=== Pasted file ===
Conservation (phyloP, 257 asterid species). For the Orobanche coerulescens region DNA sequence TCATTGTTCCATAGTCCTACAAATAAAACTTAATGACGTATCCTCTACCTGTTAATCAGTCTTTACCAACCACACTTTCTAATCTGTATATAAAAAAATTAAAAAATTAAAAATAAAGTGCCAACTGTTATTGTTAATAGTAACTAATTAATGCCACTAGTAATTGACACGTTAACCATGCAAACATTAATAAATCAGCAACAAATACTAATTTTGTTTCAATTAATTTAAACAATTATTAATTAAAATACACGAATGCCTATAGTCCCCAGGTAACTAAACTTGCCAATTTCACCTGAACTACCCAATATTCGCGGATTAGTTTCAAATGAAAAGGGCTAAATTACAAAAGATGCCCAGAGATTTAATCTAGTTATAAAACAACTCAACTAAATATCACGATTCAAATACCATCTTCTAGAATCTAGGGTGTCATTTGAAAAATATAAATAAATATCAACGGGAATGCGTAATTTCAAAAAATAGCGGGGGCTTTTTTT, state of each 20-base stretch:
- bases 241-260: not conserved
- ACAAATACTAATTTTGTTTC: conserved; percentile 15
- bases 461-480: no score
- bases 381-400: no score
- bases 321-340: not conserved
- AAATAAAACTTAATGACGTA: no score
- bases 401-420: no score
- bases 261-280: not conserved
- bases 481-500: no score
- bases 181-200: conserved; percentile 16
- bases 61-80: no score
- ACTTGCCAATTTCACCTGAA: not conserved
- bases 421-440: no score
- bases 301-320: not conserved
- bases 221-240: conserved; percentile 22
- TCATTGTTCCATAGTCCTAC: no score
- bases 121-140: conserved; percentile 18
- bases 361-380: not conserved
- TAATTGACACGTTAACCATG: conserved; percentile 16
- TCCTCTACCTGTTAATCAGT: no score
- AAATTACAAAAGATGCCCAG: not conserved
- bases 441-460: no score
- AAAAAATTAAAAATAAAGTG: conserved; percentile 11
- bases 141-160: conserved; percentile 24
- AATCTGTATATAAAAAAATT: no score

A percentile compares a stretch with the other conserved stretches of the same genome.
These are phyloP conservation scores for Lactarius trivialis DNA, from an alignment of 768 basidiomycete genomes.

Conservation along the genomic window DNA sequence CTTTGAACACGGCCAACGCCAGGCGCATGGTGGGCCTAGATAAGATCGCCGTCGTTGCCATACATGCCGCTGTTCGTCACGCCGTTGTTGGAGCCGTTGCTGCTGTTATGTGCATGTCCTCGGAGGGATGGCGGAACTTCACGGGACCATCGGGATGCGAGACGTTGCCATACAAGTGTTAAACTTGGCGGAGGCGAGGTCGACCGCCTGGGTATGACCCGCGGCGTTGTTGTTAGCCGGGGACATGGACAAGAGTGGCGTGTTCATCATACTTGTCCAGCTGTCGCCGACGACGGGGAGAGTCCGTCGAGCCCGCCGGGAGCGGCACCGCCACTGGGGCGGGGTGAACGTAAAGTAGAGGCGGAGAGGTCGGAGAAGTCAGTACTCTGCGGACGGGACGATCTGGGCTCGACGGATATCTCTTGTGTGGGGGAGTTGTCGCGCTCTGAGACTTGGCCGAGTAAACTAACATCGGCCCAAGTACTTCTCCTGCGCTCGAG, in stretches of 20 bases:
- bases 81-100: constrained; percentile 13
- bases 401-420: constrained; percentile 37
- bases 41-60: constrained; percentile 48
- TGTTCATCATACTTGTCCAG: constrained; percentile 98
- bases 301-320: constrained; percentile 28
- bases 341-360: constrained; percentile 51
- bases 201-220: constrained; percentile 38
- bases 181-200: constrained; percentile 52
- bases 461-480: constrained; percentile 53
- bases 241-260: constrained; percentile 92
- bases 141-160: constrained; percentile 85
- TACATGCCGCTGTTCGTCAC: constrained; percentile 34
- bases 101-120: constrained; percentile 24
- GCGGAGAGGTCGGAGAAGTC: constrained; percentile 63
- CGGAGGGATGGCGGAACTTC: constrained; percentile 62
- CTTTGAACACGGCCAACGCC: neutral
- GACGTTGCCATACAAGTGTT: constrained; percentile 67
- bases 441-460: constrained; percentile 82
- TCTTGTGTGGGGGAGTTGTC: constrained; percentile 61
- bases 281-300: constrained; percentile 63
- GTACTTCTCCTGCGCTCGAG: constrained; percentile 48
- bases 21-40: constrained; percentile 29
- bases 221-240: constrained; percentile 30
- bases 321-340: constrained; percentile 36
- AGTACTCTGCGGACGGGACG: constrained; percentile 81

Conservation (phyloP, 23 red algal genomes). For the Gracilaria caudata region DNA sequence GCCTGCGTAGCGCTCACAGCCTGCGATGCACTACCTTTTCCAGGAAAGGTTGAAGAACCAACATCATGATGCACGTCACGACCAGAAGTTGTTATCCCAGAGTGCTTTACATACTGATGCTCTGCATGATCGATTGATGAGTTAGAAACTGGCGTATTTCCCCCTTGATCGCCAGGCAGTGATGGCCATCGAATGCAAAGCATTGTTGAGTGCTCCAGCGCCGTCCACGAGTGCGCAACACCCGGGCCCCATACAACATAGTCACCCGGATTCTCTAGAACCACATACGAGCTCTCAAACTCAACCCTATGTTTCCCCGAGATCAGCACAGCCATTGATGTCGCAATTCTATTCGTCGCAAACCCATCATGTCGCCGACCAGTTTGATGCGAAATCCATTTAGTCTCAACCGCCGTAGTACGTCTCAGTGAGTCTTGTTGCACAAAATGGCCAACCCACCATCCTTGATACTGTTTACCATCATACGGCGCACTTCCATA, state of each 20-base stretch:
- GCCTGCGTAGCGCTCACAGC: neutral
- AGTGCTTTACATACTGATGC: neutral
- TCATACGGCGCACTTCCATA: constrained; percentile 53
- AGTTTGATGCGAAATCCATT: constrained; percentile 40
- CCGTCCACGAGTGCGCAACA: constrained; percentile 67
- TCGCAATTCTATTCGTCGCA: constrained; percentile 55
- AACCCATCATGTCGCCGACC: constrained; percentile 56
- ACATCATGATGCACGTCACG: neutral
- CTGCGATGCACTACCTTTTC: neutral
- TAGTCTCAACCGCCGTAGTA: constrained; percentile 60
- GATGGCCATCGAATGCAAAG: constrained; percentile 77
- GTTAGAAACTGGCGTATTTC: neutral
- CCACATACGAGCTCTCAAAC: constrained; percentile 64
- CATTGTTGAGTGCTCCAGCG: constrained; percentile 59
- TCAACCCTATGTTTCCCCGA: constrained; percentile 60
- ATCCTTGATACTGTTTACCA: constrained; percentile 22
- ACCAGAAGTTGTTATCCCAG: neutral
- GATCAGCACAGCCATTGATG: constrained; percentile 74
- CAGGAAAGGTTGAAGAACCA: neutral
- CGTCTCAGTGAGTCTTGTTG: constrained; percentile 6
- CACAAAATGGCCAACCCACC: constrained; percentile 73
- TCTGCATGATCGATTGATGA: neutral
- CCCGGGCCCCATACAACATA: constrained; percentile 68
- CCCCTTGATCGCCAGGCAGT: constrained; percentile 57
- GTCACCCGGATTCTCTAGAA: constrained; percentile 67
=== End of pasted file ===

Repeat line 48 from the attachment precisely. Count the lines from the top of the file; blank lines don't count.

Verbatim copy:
- TCTTGTGTGGGGGAGTTGTC: constrained; percentile 61